Invest in a more expensive house

clueless2019

Registered User
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14
This might be a bit insensitive due to housing crisis, and people generally struggling,

But I wonder if its a good investment to move house and buy something more expensive. The circumstances:

1. Pension contributions use up all tax free allowances as a percentage of salary
2. a buy to let or other investments are subject to dividends tax or CGT
3. No CGT on principle private residence
3. Houses generally increase with inflation irrespective of boom/bust. land is a limited resource.

i dont need a more expensive house, im happy in my area and dont need anything bigger.

but its an asset investment that i can enjoy. Alternatively i could use the interest payments, about 3000euro per year for each 100k borrowed on enjoying life, but i wouldn't have anything to show for it. any views greatly appreciated.
 
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SBarrett

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Your money will be tied up in an illquid asset that you don't really want. If you want to access some of the value, it will take months to realise the cash, be expensive to do so and you will have to move house too. You may also get push back from other members of the family (if there are any). It's a terrible idea.




Steven
www.bluewaterfp.ie
 

Brendan Burgess

Founder
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37,696
It would not make sense to borrow money to buy more house than you actually need and enjoy.

It might make sense if you had cash savings.

"investing" in your own home does get a better return than other asset classes because of the tax treatment, but you are already heavily invested in property, so if you have surplus savings, diversify into equities.

Brendan
 

clueless2019

Registered User
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14
Thanks guys. i dont think it would make sense if i had cash savings. as in order to save an extra 100,000 euros for example i would need to save and why would i do that, with 0.01% deposit interest rates. if i was to borrow 100k euros, interest rates are about 3% but likely the extra 100K invested in private house would raise by 3%, or similar to what inflation is.

illiquidacy of the asset is irrelevant, its there for my kids when i die.

i think equities and land purchase are quite linked so i dont think there is a need to diversity. plus with equities i have to pay tax on dividends and increase in value.

In the absence of compelling arguments against, this is what i will do, which is not good public policy.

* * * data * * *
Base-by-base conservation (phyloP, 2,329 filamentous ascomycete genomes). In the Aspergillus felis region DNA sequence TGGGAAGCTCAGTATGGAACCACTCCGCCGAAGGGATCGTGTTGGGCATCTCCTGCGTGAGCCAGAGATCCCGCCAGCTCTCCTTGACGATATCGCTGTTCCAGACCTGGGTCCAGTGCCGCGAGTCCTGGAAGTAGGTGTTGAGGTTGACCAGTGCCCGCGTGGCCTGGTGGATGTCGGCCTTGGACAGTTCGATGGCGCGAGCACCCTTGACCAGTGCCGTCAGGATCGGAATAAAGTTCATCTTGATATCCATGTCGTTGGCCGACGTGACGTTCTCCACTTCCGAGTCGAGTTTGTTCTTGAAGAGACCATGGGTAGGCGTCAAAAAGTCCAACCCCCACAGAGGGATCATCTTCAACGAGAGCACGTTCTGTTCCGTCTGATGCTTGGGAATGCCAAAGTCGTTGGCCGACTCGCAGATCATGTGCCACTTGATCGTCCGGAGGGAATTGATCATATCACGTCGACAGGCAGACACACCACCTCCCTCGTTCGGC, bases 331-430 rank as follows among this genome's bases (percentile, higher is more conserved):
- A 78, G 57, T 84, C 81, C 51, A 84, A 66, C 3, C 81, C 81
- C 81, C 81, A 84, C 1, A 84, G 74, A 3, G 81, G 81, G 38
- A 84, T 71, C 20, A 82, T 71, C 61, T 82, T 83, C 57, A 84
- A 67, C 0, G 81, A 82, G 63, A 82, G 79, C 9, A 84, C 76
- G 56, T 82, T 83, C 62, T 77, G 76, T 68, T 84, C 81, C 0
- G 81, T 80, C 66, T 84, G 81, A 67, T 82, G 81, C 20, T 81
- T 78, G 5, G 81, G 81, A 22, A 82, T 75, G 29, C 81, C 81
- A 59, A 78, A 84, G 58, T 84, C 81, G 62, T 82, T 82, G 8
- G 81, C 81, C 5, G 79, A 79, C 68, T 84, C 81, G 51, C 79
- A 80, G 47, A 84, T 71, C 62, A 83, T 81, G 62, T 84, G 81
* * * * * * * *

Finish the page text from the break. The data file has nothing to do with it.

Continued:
huskerdu

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The reason why illiquidacy is relevant is that you can only release those assets to your children when you die.

If you live to be 88, and you had kids in your 30s, you cant hand it on to them until they are in their 50s.
 

clueless2019

Registered User
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actually thats a good point Red Onion, and sure CAT only arrises if its over the threshold, which it wont, so it wont matter what the asset it. well spotted. Thanks for that.

and thanks Huskerdu, i didnt think that my kids would be quite that old (them being in their 50s and probably need it sooner). good point too.

suppose there is always the chance i want to liquidise it. so CGT would be relevant then.

besides from pension and principle private residence, any other ways to save without incurring tax. im ignoring state savings with post office (prize bonds etc) as they are so puny. And i dont feel good about avoiding tax, but im only talking about 500euros a month, im hardly in the 1% richest.
 

clueless2019

Registered User
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14
I give up.
hahhaa, i expect you have to deal with my sweeping statement regularly enough.

going on the 2008 crash, we saw both equities and land values decreased. If a companies fail, their values decrease. and so they lay off staff, staff cant afford houses, so there values are loosely linked.

What i mean is, id rather take a bigger hit on property decreasing than equities decreasing as ill take a 50% hit on dividends and 25% hit on CGT of equities.
 

Gordon Gekko

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I can see the logic in buying a more valuable house than one might need if the intention is to downsize. But there are so many other variables. And, for non-downsizers, the fact that CGT disappears on death is a key point. However, so too is the ability of an older parent to cohabit with his/her kids and to pass on a home free of CAT.
 

moneymakeover

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I think the idea makes perfect sense

The only negative I can see is if you do need the money, it might not be ideal having to move house/neighborhood in your retirement
 

clueless2019

Registered User
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14
why thank you very much 'moneymakeover'. stamp duty is 1% so wont be a problem to downsize and profit the difference. suppose if it was increased to 2006 stamp duty rates, it might become more of a problem .